Tuesday, 15 November 2016

Mini-Review! - Giovanni's Room by James Baldwin

Title: Giovanni's Room

Author: James Baldwin

Genre: Classics (Modern), LGBTQ+ (M/F; M/M)

Amazon: UK - USA


This was an exceptionally good book.

It will however tear your heart out and then show it to you. Yep. That is the level of feels we are dealing with here.


So, this about a young American, David, who gets involved with an Italian bartender, Giovanni, in Paris.

Apparently this book was controversial (to say the least) in the 1950s, when it was written, not only because it was about a romantic relationship between men, but also because it was a black author writing about white men.

And for that fact alone, you should read this.

Because James Baldwin refused to be restricted in the people he could write about - he refused to play it safe and only ever write about black people, as he was expected to.

(And you know me guys, I like a rebel!)

David, as a character, isn't all that likeable. Putting it plainly, he's a bit of a jerk.

But you can still see his perspective - he's a selfish jerk, but that's because of the internalised homophobia and ideas of masculinity that he won't let himself let go of.

And, in his own way, he really does love Giovanni. I'm not sure whether that makes things better or worse, you'll have to read it and decide for yourself.

But Giovanni... argh! He totally broke my heart. Like HOW COULD YOU DO THAT TO HIM?!?! *Ahem.* Sorry.

There are a couple of issues with this book:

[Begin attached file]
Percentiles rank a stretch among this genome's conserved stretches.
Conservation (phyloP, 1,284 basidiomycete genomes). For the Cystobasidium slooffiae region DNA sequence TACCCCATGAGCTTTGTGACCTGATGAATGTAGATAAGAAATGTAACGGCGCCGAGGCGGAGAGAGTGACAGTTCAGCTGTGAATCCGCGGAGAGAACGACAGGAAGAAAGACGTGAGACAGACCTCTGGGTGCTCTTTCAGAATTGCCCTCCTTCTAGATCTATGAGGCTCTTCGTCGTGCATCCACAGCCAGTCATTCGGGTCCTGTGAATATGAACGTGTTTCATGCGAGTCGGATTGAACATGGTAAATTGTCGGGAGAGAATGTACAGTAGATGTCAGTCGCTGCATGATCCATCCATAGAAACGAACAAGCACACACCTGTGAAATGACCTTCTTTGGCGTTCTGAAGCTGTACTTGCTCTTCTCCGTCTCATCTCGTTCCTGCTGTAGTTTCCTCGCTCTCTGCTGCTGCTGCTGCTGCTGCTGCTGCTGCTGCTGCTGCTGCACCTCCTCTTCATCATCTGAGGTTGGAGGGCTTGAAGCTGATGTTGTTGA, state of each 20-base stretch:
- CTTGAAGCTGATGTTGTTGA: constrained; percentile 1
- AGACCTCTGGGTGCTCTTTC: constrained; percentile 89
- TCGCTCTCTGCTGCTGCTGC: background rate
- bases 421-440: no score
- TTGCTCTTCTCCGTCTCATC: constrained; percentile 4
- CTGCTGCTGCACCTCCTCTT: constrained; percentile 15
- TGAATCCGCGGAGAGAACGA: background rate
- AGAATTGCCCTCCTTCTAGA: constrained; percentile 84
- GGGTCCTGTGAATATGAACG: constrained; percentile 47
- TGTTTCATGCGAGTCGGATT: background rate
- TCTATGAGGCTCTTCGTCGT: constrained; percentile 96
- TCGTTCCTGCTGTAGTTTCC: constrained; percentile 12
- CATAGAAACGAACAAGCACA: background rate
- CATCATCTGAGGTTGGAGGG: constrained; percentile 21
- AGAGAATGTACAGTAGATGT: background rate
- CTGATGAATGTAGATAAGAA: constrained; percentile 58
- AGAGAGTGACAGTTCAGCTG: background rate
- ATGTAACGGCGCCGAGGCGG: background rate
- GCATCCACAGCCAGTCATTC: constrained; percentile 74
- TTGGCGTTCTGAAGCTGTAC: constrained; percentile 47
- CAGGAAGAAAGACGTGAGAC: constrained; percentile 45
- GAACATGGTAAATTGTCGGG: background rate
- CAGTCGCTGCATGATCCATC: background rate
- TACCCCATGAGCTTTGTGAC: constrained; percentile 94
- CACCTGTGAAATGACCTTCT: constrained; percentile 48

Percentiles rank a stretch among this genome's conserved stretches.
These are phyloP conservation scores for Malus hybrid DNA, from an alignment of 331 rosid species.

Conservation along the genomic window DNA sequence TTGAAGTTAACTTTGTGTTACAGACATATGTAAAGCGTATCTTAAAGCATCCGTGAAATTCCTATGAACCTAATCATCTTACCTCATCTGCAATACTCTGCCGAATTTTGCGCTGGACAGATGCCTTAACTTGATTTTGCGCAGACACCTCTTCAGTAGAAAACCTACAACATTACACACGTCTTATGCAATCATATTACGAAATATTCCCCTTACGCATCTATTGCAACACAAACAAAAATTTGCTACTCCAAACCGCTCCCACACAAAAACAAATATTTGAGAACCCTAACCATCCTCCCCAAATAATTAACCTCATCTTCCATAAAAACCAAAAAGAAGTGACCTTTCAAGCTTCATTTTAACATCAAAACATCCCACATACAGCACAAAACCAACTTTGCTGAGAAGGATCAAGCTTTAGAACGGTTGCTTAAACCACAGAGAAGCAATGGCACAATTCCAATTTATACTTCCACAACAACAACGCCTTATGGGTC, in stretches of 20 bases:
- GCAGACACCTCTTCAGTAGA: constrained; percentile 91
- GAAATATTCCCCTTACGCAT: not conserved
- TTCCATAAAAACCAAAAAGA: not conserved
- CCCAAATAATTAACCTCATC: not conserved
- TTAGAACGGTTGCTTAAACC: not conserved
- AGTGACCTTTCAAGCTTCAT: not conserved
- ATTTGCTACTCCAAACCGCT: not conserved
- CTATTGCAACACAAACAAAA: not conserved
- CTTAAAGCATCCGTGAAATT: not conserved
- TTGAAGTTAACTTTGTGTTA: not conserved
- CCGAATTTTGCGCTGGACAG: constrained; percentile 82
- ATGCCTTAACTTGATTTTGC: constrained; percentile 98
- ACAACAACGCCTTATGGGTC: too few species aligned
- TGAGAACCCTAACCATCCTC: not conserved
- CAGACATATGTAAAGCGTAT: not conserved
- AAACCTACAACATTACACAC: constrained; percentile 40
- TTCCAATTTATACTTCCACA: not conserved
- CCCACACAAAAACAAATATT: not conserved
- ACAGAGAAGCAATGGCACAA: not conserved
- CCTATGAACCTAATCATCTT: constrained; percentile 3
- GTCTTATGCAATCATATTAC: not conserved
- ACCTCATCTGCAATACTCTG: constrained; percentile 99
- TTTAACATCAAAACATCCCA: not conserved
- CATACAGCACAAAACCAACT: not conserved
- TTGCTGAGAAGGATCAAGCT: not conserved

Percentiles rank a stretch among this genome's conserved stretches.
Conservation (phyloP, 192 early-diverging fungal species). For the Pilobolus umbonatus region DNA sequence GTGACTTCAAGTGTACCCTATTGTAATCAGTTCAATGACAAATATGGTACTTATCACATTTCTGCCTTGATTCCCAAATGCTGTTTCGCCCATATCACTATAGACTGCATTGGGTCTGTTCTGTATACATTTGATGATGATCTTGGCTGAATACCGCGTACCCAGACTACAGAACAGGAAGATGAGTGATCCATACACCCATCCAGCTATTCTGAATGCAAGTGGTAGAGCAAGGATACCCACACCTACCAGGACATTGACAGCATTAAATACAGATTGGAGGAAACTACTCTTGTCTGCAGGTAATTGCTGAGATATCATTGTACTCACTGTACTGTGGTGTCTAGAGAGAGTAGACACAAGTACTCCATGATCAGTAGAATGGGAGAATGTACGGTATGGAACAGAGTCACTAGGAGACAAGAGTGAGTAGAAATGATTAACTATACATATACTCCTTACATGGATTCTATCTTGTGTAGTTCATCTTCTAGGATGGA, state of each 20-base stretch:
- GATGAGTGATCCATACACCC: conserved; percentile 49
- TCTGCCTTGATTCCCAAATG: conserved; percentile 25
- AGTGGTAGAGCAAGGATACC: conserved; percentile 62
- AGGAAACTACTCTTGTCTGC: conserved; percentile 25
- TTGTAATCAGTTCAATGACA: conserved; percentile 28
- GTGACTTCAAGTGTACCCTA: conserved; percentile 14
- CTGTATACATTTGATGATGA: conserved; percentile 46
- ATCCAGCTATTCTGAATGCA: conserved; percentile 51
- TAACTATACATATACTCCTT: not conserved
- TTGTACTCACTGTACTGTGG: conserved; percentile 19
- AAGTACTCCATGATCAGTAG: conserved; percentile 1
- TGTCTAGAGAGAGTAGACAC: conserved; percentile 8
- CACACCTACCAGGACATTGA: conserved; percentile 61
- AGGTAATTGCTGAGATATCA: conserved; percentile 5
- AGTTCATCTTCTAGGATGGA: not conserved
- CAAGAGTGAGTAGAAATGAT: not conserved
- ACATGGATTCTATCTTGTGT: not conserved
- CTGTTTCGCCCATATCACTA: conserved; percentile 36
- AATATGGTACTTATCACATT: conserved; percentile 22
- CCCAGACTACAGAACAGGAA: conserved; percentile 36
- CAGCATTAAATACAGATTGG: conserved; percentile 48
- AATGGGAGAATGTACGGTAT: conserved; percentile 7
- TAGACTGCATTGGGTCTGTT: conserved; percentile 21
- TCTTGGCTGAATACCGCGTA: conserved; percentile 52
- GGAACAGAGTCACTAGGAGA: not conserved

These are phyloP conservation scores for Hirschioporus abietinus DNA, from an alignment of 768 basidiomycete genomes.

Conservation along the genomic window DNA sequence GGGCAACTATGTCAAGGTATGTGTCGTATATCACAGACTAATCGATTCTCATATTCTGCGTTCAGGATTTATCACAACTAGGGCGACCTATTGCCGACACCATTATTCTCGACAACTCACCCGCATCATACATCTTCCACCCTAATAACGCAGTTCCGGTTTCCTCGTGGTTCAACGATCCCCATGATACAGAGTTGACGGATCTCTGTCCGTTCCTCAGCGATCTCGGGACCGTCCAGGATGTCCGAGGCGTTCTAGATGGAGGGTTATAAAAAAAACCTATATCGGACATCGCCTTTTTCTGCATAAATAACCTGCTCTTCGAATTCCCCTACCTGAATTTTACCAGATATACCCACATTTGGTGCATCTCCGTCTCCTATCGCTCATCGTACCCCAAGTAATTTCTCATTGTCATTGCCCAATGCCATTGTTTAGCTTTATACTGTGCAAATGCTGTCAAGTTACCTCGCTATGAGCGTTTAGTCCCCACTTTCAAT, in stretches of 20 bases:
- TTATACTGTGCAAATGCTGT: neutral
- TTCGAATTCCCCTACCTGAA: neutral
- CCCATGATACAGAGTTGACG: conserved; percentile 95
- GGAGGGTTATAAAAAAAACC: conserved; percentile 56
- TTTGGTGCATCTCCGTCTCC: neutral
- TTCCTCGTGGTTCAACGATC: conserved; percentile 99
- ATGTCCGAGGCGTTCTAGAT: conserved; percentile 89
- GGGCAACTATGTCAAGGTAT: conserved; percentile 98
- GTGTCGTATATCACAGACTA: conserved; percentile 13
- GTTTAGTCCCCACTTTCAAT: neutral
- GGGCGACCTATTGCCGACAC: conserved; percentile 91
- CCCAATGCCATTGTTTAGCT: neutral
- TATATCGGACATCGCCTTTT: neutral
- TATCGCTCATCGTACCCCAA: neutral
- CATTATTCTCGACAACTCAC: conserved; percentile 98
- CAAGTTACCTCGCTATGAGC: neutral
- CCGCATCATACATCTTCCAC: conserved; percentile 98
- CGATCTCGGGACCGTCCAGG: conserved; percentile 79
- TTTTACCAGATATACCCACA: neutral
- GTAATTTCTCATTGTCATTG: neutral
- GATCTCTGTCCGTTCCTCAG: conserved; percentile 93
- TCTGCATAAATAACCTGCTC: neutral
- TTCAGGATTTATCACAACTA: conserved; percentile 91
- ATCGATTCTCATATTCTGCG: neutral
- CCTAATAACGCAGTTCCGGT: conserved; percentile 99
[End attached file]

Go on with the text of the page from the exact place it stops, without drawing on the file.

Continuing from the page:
It can be very dismissive, to the degree of disgust, towards men who are perceived to be more feminine in their mannerisms. 

And it's very offensive to the transgender women who hang around the bar.

It actually describes them as disgusting, which is obviously NOT GOOD, and transphobic.

And the attitudes towards women wanting equality (I mean, how dare they?!) are clearly that of a narrow-minded, and fairly misogynistic, man from the 1950s. Sorry, I call them as I see them.

BUT, for all that: this is a good book. And it was an exceptionally important stepping stone for diversity.

I'm not giving it carte blanche for jerkiness, this book was written in the 1950s, and it bl**dy well shows.

But I will be looking out for more James Baldwin books - once I've recovered from the feels after what happened to poor Giovanni. *Sniffles*

Oh, and quick warning: there's a lot of implied sexual assault, and some implied rape.

There are also some male/female sex scenes. And I think there might've been swearing? Maybe? I really need to pay more attention to these things...

So that's Giovanni's Room - not a perfect book, by any means, but an important one, and largely worth the read - the writing is quality, and the offensiveness is annoying and harmful, but brief (thank God.)

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  1. I feel like I have to be in a serious mood for really sad books, otherwise I just feel so upset for the characters :(

    1. I know - it was like fgntjknhioetlmlh!!!!!!!!!!!!!!!!! Lol!

  2. You've been reading such good books lately! This is another one which sounds fantastic. And I love the history behind it, and how it was a man writing outside of the labels and restrictions he was given. I love how you always look into the background of the novels you are reading as well.

    1. Why thank you *bows elaborately.* I blame Naz @ readdiversebooks.com - he's def. diversified my reading! :)

  3. I still haven't read any James Baldwin books. How embarrassing! D:
    But I'd love for Giovanni's room to be the first. I already own a copy of Go Tell It To A Mountain, which I also hear is a great read. It's such a shame that the book is transphobic! I certainly wouldn't be able to forgive that no matter what decade it was written in. ;(

    1. I know, the transphobia is not forgivable - but the rest of the book is good. This is, unfortunately, another one of those cases where you have to fervently not ignore the bad, while at the same time accepting that this is a worthwhile book - though a deeply flawed one. It was such a stepping stone for queer lit that it deserves to be read for that alone - but read with eyes wide open.


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